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A model of mortgage losses and its applications for macroprudential instruments

  • Hott, Christian

We develop a theoretical model of mortgage loss rates that evaluates their main underlying risk factors. Following the model, loss rates are positively influenced by the house price level, the loan-to-value of mortgages, interest rates, and the unemployment rate. They are negatively influenced by the growth of house prices and the income level. The calibration of the model for the US and Switzerland demonstrates that it is able to describe the overall development of actual mortgage loss rates. In addition, we show potential applications of the model for different macroprudential instruments: stress tests, countercyclical buffer, and setting risk weights for mortgages with different loan-to-value and loan-to-income ratios.

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Paper provided by Deutsche Bundesbank, Research Centre in its series Discussion Papers with number 34/2013.

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Date of creation: 2013
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Handle: RePEc:zbw:bubdps:342013
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  1. Andrew F. Haughwout & Richard Peach & Joseph Tracy, 2008. "Juvenile delinquent mortgages: bad credit or bad economy?," Staff Reports 341, Federal Reserve Bank of New York.
  2. Jonathan McCarthy & Richard Peach, 2004. "Are home prices the next "bubble"?," Economic Policy Review, Federal Reserve Bank of New York, issue Dec, pages 1-17.
  3. Campbell, John & Cocco, Joao, 2003. "Household Risk Management and Optimal Mortgage Choice," Scholarly Articles 3157876, Harvard University Department of Economics.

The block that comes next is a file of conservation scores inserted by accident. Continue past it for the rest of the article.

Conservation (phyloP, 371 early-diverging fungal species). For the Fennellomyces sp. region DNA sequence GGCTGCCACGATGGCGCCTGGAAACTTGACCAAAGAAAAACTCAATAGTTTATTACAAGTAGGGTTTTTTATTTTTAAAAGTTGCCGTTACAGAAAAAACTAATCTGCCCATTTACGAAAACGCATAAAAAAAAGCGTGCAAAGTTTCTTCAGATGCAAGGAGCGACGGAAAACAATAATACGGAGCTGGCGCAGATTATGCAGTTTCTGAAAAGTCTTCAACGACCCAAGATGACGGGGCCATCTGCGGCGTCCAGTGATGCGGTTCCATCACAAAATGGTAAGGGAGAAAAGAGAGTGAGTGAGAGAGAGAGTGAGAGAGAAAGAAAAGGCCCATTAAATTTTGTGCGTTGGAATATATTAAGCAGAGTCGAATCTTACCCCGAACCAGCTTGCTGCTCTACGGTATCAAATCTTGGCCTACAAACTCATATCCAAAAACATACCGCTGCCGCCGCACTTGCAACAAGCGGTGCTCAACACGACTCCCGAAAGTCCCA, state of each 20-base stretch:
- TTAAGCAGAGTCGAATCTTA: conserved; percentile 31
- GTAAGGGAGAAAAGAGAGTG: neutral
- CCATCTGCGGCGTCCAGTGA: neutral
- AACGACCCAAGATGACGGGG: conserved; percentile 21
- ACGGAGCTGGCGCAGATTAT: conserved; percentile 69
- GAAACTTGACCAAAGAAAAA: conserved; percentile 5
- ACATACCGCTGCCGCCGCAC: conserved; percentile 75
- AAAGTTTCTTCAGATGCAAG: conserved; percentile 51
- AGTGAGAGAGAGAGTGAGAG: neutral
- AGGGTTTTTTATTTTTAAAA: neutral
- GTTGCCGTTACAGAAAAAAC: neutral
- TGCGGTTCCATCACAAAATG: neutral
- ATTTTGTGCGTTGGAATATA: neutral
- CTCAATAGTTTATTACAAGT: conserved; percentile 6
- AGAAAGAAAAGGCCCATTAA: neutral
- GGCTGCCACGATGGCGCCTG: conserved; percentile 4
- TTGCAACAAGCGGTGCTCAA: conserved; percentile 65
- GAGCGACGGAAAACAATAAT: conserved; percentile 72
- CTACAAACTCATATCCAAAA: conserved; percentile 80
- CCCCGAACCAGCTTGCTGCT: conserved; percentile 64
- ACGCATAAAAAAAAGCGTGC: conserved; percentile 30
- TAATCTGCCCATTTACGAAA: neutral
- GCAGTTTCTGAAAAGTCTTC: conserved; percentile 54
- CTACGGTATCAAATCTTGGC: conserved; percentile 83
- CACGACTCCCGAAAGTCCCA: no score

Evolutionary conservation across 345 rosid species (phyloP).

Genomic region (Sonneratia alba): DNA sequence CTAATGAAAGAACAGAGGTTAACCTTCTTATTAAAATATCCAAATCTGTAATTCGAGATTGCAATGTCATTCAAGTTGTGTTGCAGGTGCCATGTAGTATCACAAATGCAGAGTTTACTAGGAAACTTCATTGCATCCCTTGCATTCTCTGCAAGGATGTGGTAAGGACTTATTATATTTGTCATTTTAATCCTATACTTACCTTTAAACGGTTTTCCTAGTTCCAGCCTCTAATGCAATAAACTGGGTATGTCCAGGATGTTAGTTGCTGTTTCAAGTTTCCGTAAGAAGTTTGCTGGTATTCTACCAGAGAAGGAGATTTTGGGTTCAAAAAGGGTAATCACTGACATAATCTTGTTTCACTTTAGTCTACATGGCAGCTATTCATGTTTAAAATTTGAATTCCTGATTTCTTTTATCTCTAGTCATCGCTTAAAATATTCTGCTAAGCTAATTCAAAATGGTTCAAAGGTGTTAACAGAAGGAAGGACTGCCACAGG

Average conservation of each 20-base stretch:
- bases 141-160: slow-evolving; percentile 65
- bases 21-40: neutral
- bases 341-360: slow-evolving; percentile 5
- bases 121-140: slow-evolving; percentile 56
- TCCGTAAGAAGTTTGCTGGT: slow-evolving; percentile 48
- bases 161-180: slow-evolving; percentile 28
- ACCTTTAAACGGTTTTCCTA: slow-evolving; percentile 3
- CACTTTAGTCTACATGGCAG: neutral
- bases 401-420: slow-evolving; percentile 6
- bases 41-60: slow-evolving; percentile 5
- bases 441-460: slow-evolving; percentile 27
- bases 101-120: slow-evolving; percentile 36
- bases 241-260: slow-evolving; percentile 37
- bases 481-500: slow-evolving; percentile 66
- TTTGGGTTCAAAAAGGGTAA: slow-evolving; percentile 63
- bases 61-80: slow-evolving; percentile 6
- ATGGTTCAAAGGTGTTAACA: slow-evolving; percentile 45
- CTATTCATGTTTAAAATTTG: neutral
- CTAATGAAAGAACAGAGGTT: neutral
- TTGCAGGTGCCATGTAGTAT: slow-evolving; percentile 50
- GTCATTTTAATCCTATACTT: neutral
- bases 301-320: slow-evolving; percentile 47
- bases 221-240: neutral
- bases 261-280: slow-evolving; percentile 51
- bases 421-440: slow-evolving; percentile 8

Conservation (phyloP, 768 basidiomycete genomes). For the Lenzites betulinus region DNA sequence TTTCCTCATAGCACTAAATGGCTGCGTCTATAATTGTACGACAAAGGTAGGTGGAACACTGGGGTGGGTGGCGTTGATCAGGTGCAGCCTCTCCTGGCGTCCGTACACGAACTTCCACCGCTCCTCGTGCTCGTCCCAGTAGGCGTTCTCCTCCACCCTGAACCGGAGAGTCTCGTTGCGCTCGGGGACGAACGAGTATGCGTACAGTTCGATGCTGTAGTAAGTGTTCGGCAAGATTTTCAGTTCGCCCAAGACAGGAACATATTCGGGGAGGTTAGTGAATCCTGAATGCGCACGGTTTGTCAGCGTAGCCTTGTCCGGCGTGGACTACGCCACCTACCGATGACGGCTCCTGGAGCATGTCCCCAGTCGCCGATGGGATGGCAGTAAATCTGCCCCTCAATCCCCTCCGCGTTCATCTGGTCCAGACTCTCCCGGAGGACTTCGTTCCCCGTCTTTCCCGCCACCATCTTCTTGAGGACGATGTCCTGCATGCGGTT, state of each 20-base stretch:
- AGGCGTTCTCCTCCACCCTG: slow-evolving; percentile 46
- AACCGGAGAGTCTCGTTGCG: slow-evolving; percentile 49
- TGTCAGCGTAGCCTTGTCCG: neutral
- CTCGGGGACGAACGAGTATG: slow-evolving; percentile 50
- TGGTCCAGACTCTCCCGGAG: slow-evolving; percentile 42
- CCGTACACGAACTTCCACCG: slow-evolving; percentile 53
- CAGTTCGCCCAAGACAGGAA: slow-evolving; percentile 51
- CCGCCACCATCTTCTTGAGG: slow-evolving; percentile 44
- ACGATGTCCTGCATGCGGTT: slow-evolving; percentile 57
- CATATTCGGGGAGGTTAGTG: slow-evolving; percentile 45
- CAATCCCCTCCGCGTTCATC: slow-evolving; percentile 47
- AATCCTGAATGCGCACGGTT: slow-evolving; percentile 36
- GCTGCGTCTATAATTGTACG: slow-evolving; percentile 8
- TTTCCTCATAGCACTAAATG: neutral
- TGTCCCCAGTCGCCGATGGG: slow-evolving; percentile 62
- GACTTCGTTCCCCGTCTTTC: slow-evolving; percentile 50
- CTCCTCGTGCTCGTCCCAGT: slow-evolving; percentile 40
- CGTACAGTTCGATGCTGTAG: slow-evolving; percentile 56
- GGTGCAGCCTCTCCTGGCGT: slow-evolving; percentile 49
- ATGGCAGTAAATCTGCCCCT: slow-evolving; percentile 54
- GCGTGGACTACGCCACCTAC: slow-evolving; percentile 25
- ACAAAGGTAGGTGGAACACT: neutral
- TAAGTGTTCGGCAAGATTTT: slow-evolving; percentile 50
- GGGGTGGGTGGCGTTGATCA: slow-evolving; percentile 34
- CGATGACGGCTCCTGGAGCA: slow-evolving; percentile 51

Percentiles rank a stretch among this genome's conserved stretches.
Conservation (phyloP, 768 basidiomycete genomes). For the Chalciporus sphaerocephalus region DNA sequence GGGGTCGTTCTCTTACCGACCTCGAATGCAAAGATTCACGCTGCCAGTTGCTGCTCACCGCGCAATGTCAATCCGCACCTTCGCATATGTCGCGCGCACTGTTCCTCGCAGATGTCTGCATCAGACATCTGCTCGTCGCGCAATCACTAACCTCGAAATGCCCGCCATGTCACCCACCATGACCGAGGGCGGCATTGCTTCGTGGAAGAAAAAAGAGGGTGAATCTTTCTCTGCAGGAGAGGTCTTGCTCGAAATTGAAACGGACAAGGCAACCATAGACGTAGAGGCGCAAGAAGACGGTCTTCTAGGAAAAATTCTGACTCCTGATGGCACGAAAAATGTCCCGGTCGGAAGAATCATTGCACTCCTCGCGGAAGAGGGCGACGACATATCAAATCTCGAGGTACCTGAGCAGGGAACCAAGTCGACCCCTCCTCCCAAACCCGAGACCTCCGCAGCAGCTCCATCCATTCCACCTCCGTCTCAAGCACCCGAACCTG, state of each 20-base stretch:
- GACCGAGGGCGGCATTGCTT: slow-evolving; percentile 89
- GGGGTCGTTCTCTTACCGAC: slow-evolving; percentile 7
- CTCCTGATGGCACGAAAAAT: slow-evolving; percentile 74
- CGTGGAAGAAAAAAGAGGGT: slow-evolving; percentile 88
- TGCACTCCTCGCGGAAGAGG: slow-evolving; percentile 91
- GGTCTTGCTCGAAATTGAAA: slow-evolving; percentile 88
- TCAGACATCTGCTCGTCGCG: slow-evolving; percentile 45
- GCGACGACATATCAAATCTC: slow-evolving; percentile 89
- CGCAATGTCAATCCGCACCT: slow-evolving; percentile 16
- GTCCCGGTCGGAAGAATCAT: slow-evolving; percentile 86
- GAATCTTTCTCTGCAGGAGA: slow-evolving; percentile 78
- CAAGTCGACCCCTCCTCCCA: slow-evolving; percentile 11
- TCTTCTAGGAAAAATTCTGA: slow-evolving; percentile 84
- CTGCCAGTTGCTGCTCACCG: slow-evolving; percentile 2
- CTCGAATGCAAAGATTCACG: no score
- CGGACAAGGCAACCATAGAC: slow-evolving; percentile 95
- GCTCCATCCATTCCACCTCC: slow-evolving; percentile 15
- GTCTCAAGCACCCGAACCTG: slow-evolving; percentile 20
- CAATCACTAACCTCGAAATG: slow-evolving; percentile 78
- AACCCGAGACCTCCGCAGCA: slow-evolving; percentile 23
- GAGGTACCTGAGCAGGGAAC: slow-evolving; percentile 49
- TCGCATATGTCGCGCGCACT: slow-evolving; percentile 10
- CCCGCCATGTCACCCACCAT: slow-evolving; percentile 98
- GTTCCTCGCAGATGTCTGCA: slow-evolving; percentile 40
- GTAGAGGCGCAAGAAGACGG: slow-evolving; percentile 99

4. Matteo Iacoviello, 2005. "House Prices, Borrowing Constraints, and Monetary Policy in the Business Cycle," American Economic Review, American Economic Association, vol. 95(3), pages 739-764, June.
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  8. John Y. Campbell & João F. Cocco, 2011. "A Model of Mortgage Default," NBER Working Papers 17516, National Bureau of Economic Research, Inc.
  9. Bart Lambrecht & William Perraudin & Stephen Satchell, 1996. "Time to Default in the U.K. Mortgage Market," Archive Working Papers 016, Birkbeck, Department of Economics, Mathematics & Statistics.
  10. Qi, Min & Yang, Xiaolong, 2009. "Loss given default of high loan-to-value residential mortgages," Journal of Banking & Finance, Elsevier, vol. 33(5), pages 788-799, May.
  11. Kiyotaki, Nobuhiro & Moore, John, 1997. "Credit Cycles," Journal of Political Economy, University of Chicago Press, vol. 105(2), pages 211-48, April.
  12. Poterba, James M, 1992. "Taxation and Housing: Old Questions, New Answers," American Economic Review, American Economic Association, vol. 82(2), pages 237-42, May.
  13. Christian Hott & Pierre Monnin, 2008. "Fundamental Real Estate Prices: An Empirical Estimation with International Data," The Journal of Real Estate Finance and Economics, Springer, vol. 36(4), pages 427-450, May.
  14. Richard K. Green & Susan M. Wachter, 2005. "The American Mortgage in Historical and International Context," Working Paper 9094, USC Lusk Center for Real Estate.
  15. David Miles, 2005. "Incentives Information and Efficiency in the UK Mortgage Market," Economic Journal, Royal Economic Society, vol. 115(502), pages C82-C98, 03.
  16. Hott, C., 2011. "Lending behavior and real estate prices," Journal of Banking & Finance, Elsevier, vol. 35(9), pages 2429-2442, September.
  17. James M. Poterba, 1984. "Tax Subsidies to Owner-Occupied Housing: An Asset-Market Approach," The Quarterly Journal of Economics, Oxford University Press, vol. 99(4), pages 729-752.
  18. Harding, John P. & Rosenthal, Stuart S. & Sirmans, C.F., 2007. "Depreciation of housing capital, maintenance, and house price inflation: Estimates from a repeat sales model," Journal of Urban Economics, Elsevier, vol. 61(2), pages 193-217, March.
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